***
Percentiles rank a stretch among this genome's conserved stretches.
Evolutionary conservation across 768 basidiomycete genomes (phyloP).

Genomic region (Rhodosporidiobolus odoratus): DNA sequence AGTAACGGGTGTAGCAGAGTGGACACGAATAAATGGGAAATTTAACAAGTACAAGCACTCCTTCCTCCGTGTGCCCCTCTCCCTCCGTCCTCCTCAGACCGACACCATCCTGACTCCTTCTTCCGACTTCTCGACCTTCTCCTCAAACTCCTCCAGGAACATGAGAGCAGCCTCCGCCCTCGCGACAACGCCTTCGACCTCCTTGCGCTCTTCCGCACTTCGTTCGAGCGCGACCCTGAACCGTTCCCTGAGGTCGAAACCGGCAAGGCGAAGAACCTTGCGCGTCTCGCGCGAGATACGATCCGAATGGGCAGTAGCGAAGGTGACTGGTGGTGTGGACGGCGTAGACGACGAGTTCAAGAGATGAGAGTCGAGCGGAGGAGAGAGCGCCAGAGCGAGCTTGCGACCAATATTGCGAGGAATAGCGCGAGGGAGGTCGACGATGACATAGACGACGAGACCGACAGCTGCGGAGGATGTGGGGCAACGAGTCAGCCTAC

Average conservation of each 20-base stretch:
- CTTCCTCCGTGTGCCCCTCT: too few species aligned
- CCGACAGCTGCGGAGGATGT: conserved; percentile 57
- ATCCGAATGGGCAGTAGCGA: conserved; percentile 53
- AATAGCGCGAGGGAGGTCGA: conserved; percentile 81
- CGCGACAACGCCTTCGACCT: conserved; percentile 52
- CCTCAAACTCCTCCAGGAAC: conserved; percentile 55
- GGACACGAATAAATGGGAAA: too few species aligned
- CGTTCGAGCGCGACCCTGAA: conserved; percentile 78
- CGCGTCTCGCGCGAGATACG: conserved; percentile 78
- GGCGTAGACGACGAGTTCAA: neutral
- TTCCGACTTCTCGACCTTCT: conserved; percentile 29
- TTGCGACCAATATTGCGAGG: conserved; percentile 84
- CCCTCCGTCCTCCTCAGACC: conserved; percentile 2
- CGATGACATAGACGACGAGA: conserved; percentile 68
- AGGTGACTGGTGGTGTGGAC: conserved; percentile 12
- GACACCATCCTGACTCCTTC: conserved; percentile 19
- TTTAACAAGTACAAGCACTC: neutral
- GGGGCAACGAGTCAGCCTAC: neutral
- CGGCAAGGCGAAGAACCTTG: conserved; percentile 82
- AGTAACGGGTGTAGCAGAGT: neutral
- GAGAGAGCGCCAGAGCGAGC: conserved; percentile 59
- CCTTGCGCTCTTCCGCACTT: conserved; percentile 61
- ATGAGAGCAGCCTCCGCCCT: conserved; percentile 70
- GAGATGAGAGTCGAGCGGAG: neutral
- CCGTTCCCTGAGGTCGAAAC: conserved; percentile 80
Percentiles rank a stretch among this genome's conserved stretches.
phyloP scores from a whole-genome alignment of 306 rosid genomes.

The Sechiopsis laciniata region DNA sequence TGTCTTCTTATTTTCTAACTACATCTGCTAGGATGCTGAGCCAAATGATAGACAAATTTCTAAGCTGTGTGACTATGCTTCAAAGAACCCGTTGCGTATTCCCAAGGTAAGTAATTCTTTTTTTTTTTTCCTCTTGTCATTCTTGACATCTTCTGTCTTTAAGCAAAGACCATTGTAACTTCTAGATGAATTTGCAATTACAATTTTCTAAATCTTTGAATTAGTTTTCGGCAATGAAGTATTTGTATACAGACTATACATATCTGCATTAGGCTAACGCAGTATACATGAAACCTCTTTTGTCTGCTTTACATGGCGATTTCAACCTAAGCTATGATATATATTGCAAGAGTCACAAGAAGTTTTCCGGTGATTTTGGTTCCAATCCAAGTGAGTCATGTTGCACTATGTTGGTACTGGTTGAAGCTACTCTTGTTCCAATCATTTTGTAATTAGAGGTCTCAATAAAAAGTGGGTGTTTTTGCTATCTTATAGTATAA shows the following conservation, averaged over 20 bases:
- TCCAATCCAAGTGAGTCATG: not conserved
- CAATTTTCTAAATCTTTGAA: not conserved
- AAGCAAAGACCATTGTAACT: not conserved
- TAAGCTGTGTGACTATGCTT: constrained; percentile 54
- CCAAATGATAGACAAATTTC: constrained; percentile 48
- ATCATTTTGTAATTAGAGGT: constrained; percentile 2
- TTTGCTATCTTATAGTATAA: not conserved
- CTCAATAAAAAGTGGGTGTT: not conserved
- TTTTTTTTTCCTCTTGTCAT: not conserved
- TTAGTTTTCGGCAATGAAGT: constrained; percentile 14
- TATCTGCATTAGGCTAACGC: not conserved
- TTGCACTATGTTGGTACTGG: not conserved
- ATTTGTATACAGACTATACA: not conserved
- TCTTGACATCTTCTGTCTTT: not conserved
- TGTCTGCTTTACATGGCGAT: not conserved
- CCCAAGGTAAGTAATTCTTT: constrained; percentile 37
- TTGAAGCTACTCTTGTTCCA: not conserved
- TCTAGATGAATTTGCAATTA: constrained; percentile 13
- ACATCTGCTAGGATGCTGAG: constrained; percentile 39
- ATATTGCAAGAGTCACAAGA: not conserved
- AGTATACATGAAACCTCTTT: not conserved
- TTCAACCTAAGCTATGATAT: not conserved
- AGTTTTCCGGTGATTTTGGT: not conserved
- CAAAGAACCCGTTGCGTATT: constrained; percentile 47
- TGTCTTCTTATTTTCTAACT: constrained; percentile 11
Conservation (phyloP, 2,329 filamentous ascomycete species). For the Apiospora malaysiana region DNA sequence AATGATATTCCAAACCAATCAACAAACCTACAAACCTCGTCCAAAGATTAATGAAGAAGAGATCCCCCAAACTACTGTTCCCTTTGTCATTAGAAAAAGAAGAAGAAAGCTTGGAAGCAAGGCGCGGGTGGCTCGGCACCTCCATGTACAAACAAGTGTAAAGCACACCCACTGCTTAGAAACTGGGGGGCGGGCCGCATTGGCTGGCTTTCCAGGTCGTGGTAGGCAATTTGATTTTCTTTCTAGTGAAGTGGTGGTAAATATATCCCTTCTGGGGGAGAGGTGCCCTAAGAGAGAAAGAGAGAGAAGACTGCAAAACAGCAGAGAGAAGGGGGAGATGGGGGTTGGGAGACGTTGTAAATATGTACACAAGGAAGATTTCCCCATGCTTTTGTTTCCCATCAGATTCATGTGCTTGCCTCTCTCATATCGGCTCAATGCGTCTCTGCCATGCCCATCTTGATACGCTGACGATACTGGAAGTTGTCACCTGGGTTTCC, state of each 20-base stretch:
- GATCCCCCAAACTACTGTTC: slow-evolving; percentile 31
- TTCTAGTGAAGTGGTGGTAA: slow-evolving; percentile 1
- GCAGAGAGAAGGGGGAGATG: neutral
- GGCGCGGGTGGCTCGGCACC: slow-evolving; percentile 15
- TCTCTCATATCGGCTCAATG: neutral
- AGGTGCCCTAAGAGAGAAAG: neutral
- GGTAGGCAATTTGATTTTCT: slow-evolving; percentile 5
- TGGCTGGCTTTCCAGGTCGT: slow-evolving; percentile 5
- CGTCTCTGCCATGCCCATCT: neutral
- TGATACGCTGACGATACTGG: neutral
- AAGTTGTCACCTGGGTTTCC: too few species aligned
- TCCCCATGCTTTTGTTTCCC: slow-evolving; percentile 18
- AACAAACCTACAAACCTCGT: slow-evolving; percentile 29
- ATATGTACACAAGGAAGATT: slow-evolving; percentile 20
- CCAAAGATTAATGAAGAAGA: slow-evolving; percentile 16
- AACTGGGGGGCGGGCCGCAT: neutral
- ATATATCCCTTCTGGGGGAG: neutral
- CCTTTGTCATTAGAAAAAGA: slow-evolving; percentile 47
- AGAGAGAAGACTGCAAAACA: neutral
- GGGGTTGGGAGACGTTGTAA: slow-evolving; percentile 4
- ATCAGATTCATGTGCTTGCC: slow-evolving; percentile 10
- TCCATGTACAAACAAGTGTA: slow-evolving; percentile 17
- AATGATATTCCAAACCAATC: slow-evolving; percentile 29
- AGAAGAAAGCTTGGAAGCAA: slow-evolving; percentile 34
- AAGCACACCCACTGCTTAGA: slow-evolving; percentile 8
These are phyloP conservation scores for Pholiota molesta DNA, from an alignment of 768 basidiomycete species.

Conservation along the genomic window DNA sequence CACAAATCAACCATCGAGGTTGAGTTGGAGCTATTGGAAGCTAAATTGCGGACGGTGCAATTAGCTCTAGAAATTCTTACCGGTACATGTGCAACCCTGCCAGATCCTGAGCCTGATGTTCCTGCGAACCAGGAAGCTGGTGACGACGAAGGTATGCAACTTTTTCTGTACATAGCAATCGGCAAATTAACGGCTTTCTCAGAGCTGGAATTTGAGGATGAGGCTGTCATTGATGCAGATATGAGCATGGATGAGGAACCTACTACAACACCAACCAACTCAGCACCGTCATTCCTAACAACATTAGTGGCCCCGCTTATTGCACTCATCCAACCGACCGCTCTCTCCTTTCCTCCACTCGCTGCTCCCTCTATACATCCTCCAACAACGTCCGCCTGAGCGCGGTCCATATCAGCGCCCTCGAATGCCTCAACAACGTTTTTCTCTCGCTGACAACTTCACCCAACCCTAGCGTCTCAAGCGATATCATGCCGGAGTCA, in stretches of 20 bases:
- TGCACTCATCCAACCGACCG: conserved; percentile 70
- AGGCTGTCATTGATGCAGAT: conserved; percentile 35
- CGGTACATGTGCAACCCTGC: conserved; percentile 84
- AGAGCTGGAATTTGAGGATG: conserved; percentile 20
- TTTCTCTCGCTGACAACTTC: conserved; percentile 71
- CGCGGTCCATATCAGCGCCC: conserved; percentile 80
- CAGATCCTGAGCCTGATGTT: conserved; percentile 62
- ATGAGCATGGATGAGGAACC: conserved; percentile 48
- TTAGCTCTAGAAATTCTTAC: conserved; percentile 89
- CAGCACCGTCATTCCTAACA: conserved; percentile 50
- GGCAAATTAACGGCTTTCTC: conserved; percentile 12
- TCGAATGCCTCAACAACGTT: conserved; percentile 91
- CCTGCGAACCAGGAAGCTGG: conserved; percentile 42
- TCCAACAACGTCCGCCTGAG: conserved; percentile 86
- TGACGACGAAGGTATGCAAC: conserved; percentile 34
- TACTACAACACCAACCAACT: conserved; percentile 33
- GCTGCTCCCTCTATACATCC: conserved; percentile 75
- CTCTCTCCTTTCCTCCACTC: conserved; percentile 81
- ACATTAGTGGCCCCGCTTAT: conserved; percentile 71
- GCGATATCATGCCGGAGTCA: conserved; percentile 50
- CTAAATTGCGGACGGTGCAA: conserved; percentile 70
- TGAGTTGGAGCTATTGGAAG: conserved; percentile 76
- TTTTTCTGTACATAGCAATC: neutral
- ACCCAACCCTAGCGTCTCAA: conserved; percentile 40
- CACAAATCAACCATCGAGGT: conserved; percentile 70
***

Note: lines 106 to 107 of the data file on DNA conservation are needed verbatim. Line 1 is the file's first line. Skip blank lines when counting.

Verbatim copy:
- CTAAATTGCGGACGGTGCAA: conserved; percentile 70
- TGAGTTGGAGCTATTGGAAG: conserved; percentile 76